Some primary envy from The Detroit News:
The campaigns spent $40 million to sway Iowa caucusers; at the end, the spending hit a $6 million-a-week pace. Over the the past year, Iowa and New Hampshire residents had to be in hiding to avoid bumping into a candidate.
It would be one thing if these two states were microcosms of the nation. But neither represents the industrial or demographic diversity of America.
Fewer people live in Iowa than in Metro Detroit. Ninety-two percent of the population is white; fewer than 1 percent of businesses are owned by African-Americans. New Hampshire is even smaller and, at 94 percent, whiter.
Appealing to Iowa and New Hampshire voters requires different messages than would resonate nationwide. But if candidates fail to move the homogenous voters of these states, they’re at risk of seeing their funding dry up and their ambitions busted.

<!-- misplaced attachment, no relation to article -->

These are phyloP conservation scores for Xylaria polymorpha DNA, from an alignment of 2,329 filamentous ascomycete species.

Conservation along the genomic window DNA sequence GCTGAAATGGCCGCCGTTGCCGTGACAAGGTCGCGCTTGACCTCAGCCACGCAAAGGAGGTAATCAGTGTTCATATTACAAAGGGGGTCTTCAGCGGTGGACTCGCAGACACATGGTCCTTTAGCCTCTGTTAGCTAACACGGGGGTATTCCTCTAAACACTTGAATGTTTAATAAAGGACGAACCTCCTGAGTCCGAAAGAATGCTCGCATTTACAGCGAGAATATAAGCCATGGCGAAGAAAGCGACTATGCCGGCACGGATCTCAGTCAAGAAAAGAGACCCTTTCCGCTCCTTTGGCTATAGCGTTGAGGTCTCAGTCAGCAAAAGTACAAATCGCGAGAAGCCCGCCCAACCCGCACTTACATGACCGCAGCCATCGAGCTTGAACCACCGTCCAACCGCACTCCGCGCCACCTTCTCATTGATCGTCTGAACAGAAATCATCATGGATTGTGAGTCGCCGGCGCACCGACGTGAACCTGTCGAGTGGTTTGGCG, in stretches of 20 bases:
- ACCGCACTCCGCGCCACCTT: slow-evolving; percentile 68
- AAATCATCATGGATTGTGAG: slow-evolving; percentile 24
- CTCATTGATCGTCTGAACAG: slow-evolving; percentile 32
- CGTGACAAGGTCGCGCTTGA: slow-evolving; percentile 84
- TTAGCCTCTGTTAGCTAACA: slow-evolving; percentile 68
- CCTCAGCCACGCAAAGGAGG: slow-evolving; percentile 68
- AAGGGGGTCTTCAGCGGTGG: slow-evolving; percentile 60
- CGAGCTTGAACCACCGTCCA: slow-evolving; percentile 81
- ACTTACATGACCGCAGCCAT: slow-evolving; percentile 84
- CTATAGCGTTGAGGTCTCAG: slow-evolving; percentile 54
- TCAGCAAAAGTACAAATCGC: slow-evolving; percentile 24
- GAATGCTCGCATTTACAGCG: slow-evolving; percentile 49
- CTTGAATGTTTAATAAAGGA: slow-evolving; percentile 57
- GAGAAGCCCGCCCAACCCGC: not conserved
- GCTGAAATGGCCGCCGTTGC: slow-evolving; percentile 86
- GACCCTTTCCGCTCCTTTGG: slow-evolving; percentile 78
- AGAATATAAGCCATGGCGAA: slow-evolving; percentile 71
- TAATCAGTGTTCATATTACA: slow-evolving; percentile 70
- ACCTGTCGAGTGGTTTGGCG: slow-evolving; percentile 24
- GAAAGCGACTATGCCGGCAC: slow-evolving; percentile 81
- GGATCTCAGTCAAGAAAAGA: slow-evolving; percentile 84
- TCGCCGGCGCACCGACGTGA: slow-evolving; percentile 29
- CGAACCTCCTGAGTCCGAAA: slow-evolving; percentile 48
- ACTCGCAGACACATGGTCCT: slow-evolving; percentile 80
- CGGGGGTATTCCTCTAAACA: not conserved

Presidential hopefuls should have to prove their appeal to a broader audience early on. The primary season should be revamped to force them to spend those early months demonstrating the resources to mount a national campaign.
The lack of diversity in the two earliest states has handed a big advantage to Bernie Sanders. We’ll have to wait for Nevada and South Carolina to see how much impact his “enthusiastic” support in Iowa and New Hampshire has had on voters in states that are more representative of the U.S. population.
And let’s not let voters forget that Sanders clearly stated in a debate that he considers white people to be the “general population” and African Americans and Latinos to be somehow outside the “general population.”
Sanders was asked about this exact problem at the debate Sunday night in Charleston. His answer: